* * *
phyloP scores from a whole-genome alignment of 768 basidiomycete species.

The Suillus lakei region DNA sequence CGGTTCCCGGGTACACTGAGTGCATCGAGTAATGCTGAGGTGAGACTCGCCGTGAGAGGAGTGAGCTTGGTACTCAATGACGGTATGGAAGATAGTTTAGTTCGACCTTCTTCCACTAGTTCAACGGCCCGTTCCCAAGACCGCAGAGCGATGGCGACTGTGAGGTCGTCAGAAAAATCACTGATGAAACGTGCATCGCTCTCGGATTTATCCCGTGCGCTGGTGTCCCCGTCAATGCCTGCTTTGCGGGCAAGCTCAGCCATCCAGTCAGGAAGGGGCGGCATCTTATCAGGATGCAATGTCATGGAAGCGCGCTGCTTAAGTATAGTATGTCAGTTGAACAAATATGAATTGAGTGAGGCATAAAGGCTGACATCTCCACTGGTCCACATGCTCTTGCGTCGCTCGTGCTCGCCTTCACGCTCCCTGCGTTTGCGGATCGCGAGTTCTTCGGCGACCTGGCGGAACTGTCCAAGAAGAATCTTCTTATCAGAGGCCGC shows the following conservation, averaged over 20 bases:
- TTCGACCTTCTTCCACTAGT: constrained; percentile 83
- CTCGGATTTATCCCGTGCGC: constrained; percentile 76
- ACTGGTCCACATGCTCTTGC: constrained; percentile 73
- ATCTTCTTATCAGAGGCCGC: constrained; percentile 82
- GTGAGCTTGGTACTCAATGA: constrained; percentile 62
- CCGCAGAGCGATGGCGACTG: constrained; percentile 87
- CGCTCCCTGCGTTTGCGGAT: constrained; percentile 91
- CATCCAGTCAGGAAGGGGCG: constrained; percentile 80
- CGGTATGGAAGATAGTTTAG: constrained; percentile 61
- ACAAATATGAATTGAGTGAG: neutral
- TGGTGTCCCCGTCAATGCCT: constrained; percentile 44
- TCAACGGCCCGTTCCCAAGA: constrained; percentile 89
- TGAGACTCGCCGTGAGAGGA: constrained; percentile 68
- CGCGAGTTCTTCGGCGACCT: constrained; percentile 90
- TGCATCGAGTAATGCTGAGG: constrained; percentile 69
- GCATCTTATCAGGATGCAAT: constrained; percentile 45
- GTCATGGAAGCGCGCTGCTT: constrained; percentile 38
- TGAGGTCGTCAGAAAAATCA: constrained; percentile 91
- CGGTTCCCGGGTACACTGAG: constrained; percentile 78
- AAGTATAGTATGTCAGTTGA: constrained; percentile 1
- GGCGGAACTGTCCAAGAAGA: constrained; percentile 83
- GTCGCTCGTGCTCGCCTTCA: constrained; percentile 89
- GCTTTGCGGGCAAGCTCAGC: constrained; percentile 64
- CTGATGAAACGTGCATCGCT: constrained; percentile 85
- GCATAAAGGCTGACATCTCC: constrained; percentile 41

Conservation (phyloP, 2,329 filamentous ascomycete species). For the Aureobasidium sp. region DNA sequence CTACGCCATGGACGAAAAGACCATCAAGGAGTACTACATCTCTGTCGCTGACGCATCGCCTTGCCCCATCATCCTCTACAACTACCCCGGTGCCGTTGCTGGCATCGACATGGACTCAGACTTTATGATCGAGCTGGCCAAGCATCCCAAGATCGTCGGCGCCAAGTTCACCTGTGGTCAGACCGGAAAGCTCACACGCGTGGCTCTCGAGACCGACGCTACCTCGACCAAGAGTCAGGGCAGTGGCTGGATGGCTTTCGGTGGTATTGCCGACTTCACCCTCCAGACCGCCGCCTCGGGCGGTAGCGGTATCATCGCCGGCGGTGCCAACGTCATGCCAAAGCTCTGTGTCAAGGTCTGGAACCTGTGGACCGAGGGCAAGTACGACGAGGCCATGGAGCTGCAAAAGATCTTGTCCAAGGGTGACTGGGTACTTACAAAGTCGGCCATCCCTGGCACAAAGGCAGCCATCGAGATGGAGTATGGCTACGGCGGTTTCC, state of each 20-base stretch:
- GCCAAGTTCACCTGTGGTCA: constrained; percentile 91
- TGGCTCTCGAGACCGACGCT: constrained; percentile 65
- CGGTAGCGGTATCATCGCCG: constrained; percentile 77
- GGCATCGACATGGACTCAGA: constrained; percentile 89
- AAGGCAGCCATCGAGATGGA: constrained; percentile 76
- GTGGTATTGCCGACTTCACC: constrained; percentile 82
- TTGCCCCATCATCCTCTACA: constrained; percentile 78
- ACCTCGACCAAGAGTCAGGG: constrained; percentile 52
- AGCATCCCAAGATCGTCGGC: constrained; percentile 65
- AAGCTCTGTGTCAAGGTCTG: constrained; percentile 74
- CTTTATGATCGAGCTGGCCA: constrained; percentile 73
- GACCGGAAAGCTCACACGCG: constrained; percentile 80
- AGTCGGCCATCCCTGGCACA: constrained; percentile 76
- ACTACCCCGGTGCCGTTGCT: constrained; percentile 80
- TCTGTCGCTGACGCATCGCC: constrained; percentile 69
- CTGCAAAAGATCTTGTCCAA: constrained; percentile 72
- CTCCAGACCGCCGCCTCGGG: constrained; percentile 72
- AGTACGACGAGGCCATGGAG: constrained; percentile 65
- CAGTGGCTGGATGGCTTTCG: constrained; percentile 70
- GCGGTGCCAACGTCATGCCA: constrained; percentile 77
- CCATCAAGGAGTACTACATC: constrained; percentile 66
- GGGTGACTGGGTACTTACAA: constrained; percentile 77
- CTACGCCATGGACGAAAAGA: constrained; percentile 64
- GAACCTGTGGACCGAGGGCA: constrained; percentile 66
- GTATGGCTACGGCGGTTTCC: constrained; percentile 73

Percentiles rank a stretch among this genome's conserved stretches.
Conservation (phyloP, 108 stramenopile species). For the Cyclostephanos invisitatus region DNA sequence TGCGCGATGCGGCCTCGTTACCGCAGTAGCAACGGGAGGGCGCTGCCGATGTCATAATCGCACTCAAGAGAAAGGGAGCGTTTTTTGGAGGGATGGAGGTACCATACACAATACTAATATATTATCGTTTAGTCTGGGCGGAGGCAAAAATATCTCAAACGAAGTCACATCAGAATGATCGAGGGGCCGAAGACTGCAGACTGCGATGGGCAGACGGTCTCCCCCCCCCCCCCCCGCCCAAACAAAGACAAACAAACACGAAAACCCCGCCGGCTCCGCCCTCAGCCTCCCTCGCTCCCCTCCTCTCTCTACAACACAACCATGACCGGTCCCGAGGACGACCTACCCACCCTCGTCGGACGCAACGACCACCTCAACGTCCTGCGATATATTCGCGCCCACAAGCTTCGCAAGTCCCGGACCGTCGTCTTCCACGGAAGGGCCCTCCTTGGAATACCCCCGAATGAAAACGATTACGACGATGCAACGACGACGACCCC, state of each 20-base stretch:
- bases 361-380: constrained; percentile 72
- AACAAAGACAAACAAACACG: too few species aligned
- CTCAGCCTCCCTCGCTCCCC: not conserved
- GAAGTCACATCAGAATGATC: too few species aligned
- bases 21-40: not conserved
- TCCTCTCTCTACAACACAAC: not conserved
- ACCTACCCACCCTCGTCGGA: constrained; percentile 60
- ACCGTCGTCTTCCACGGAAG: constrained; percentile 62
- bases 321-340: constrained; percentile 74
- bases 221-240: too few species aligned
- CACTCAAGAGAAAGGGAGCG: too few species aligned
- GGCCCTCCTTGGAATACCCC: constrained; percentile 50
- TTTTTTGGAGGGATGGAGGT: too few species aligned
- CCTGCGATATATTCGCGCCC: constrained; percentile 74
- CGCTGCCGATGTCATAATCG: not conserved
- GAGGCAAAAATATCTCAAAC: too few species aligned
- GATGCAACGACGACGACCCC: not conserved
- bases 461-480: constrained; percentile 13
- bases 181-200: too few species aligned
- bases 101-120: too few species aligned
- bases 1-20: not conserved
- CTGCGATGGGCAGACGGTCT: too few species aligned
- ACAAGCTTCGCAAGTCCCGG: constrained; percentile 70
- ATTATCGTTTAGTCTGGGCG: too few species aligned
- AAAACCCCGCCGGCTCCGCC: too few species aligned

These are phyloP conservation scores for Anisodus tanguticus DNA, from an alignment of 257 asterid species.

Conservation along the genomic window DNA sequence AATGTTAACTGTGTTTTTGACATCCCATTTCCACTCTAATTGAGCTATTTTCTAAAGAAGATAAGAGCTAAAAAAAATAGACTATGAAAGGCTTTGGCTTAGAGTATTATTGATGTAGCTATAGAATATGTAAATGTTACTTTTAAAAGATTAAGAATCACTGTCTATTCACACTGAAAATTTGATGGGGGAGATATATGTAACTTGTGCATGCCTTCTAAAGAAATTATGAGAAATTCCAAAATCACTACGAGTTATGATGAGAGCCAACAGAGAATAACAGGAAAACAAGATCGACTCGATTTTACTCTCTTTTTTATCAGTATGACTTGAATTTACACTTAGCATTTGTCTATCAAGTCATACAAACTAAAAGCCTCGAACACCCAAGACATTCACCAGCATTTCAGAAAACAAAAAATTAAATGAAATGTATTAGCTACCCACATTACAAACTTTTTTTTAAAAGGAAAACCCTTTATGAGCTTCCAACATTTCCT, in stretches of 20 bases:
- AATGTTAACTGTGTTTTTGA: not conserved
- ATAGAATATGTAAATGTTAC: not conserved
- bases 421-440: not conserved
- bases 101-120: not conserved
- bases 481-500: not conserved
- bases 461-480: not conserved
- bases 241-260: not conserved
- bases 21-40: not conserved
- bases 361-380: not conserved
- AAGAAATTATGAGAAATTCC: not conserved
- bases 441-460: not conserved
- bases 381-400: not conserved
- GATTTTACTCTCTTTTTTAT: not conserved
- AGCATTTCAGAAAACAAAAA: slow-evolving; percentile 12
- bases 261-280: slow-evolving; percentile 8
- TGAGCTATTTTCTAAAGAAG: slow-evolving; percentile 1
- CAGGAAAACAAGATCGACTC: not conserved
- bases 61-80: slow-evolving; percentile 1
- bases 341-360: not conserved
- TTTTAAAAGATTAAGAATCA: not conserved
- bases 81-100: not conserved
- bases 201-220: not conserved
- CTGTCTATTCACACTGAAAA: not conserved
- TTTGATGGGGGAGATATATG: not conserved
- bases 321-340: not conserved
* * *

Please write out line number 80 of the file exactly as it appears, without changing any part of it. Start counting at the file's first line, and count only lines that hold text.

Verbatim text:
- AAAACCCCGCCGGCTCCGCC: too few species aligned